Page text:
“We have a vehicle park which is out of proportion with the business today. Our car park is in the region of three to four million vehicles. We’ve made this point to the [UK’s] DTI [Department of Trade and Industry] and the Trade and Industry [Parliamentary] select committee and I think, by and large, they have understood our situation,” says Stuart McKee, spokesman at UK car firm MG Rover.

“We’ve done various calculations based on the different ways the legislation could go. These range from £100 to £500 a vehicle. It will be a big expense for the business but, until we know how the legislation will work and who will have responsibility for bringing the vehicle back and taking care of it, it’s a difficult one to call,” he adds.

“Even in the countries where it seems that legislation is in place, like Sweden and Denmark, they haven’t really dealt with the issue of pre-2002 vehicles. Not a single country in Europe has resolved this problem,” comments Pascal Feillard, ELV coordinator at French car manufacturer PSA Peugeot Citroen.

UK car companies are particularly worried about the directive’s retroactive aspect because the DTI has been pushing to introduce it this year rather than in 2007 as stipulated.

“If the retrospective aspect is brought in this year without the proper infrastructure in place it will catch everyone on the hop. The potential damage is huge,” says SMMT spokesman John Stanley. SMMT estimates the UK’s ‘vehicle park’ – the number of cars on the road – stands at some 29 million vehicles.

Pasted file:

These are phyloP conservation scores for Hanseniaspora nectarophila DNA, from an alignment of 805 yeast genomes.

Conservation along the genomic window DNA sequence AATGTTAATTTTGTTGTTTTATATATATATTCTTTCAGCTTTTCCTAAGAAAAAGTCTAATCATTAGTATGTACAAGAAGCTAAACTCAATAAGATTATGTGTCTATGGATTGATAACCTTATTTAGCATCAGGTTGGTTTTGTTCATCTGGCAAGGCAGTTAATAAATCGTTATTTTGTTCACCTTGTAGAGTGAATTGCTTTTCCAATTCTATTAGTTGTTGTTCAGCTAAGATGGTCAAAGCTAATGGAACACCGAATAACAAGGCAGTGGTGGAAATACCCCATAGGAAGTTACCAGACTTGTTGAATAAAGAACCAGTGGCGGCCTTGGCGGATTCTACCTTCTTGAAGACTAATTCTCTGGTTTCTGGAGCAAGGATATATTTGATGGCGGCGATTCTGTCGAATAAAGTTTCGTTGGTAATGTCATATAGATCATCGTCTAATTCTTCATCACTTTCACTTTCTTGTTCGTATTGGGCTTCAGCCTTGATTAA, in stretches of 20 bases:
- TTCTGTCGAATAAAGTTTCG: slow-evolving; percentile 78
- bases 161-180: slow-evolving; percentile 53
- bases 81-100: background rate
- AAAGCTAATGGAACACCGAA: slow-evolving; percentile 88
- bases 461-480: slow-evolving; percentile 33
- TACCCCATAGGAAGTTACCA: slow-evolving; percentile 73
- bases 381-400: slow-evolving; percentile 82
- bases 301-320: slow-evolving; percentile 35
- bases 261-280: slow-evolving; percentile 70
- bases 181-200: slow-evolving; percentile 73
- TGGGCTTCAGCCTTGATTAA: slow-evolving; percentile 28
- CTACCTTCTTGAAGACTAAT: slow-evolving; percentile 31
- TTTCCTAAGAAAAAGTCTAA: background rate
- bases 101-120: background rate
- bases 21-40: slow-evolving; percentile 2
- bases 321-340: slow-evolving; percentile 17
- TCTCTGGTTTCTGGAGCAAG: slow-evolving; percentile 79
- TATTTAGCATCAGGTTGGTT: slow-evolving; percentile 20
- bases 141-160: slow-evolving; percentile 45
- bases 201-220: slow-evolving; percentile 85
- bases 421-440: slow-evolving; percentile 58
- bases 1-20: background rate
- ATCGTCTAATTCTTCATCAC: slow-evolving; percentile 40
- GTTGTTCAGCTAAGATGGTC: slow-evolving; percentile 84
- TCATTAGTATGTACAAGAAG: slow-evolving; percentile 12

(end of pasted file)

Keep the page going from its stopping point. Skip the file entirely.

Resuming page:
Aside from “catching everyone on the hop”, the move would also force UK car makers to start entering their ELV financial liability as a provision in their accounts earlier than expected.

“Once the law comes into force, companies will be forced to make a provision in their accounts under article 12 of the Financial Reporting Act,” comments Charles Gooderham, a consultant in Andersen’s environmental risk team in London.

On a brighter note, a number of analysts feel car makers are on target in terms of developing new cars that will meet the directive’s on-going recovery and recycling targets.

“Most companies seem to have put their house pretty much in order to get to the 85% target which will chip in in 2006. We think by the time it comes through it won’t be a problem on an ongoing basis. We’re already at 75%,” says John Lawson, London-based auto analyst at US investment bank Schroder Salomon Smith Barney.

“By the time it rises to 95% in 2015, the cars should be designed to meet that. It’s demanding target but we think cars built in 2003/04 will have been developed in such way to meet it,” he says. Older cars, however, might pose a problem, adds Lawson, noting that the average lifespan of a car is currently about 12 years.

Like most of his counterparts, Lawson one of the sector’s leading analysts – is at loss when it comes to calculating how much the directive is likely to cost the motor industry.